Easter…Easter…Easter….mmmmmmm….it doesn’t do a lot for me I must admit especially as I’ve only just done Christmas, or that’s how feels anyway. I know I’m being a spoilsport and of course I would never say this to my children but really I think we’ve had enough chocolates and sweets this year, it’s time for something different, a new kind of celebration with different expectations of the event. Songs, poems, family dancing or perhaps we should try to celebrate this year in the way that another country does, I know that they eat even huger amounts of sticky things over the pond but it would be interesting to enforce a temporary change of celebratory activity, I need to re-engage my children asyoungest privately told his Grandpa last night that he didn’t really believe that Jesus had risen from the dead on Easter Sunday as “that’s just not possible” BUT that “he probably did die on the cross like they say.”
So, let’s see……..
On Sunday morning in Poland, beautifully laid tables are covered with colored eggs, cold meats, coils of sausages, ham, yeast cakes, pound cakes, poppy-seed cakes, and in the middle of it all, a lamb made of sugar, commemorating the resurrected Christ, but no smoke is permitted; therefore no warm meals are served. Sharing a boiled egg with one’s relatives is a national tradition. A piece of egg with salt and pepper, consecrated by priest, is an inseparable accessory in the good wishes we extend to each other at Easter.
For Ireland, Easter-time is rich with traditions, the overlapping and commingling of centuries of ritual celebrating rebirth, resurrection, salvation and everlasting life. Many of the traditions surrounding Easter in Ireland are universal to the Christian world. Others – such as the dawn dance, the herring funeral, and the cake dance – are distinctly Celtic, and many hark back to the traditions of pre-Christian times.
On Easter Sunday in Italy, all members of the family exchange Easter eggs, which can also be made especially for the occasion containing special gifts that are placed inside the egg. On Easter Sunday morning, each family usually eats a breakfast of salami, eggs, a special cheese cake and the traditional ”colomba” – a sweet cake which contains almonds and candied fruits. On Easter Monday, everybody goes out for a picnic or by the sea and many families eat lamb, broad beans and a strong sheep’s milk cheese.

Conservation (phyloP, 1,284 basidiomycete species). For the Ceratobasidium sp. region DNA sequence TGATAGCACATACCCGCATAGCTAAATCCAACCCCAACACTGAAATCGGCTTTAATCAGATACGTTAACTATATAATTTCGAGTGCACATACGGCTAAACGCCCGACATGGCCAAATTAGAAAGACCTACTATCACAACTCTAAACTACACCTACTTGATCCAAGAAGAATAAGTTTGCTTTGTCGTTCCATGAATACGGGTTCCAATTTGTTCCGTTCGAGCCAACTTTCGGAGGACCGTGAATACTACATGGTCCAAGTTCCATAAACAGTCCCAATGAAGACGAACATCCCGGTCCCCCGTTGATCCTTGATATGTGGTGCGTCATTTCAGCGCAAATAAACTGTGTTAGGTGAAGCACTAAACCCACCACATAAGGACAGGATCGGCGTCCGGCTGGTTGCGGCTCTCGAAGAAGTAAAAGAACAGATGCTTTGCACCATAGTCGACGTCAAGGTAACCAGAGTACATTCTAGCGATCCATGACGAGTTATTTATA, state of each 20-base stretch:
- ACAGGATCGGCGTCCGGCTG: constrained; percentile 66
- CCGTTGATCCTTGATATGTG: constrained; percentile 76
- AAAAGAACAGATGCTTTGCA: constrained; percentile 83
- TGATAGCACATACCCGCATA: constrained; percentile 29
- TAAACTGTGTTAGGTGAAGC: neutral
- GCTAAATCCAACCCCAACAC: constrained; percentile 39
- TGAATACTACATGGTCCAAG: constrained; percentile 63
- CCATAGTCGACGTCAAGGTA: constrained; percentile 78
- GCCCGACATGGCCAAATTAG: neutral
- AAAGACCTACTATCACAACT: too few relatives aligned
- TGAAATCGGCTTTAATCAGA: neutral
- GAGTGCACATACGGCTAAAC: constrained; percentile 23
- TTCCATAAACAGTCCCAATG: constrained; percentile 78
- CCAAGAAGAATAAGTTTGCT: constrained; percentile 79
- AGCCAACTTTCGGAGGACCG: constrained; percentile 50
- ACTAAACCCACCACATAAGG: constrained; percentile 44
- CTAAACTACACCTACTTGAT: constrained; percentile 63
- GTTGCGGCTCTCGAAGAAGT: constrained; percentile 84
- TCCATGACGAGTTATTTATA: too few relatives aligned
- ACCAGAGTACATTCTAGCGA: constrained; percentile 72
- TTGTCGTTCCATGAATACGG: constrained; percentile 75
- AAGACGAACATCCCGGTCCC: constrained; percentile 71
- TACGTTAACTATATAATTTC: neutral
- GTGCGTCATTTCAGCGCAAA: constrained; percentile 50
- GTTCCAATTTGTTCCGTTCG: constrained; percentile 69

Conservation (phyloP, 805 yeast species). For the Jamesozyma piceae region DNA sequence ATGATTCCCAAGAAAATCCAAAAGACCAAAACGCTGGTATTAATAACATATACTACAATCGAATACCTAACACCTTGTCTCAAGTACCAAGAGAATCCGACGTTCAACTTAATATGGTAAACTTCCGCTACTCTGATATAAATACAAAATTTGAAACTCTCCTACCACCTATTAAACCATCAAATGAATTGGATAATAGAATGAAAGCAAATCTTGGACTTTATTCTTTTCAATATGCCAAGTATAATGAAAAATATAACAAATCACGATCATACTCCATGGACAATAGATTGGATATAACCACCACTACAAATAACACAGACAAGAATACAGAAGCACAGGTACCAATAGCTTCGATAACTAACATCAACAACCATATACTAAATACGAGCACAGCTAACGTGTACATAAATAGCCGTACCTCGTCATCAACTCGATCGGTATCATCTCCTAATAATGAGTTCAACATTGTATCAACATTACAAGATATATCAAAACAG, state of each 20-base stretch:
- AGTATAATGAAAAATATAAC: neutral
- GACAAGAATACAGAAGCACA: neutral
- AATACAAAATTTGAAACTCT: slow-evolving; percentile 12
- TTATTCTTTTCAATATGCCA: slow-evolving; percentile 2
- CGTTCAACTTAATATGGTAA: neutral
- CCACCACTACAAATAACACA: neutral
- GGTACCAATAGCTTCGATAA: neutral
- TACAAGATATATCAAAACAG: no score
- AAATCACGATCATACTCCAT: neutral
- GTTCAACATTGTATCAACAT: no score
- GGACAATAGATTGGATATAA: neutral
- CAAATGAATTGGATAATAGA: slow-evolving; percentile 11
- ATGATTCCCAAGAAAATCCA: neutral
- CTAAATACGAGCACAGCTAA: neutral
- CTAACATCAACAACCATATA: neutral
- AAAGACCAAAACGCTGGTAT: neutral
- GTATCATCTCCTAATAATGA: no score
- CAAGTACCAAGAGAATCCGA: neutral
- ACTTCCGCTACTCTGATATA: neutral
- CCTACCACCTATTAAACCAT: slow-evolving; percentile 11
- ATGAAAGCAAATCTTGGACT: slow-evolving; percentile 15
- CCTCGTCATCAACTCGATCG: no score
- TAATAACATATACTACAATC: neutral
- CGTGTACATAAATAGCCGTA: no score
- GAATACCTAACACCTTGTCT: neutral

France has held on to its traditions by giving eggs (chocolate nowadays) on Easter day, which is related to the renewal of nature in spring time. It has also been related to the end of fast period, a period during which no eggs could be eaten, creating abundance thereafter. Louis XIV gave eggs gilded with gold to his sycophants. They were filled with “surprises” and the tradition remains until today. It is also the symbol of resurrection in Christian religions.
So there we have it, a few examples of what goes on in other countries over the next few days! I think we might try Easter 2012 the Italian way in our house because of the tonnage of food involved, I know I said no more food but their celebrations include a picnic by the sea (husband will go ballistic!) broad beans and some very strong sheep’s milk cheese. Producing that lot on the Easter table will surely bring a smile to my lips if no-one elses!!
Happy Easter everyone!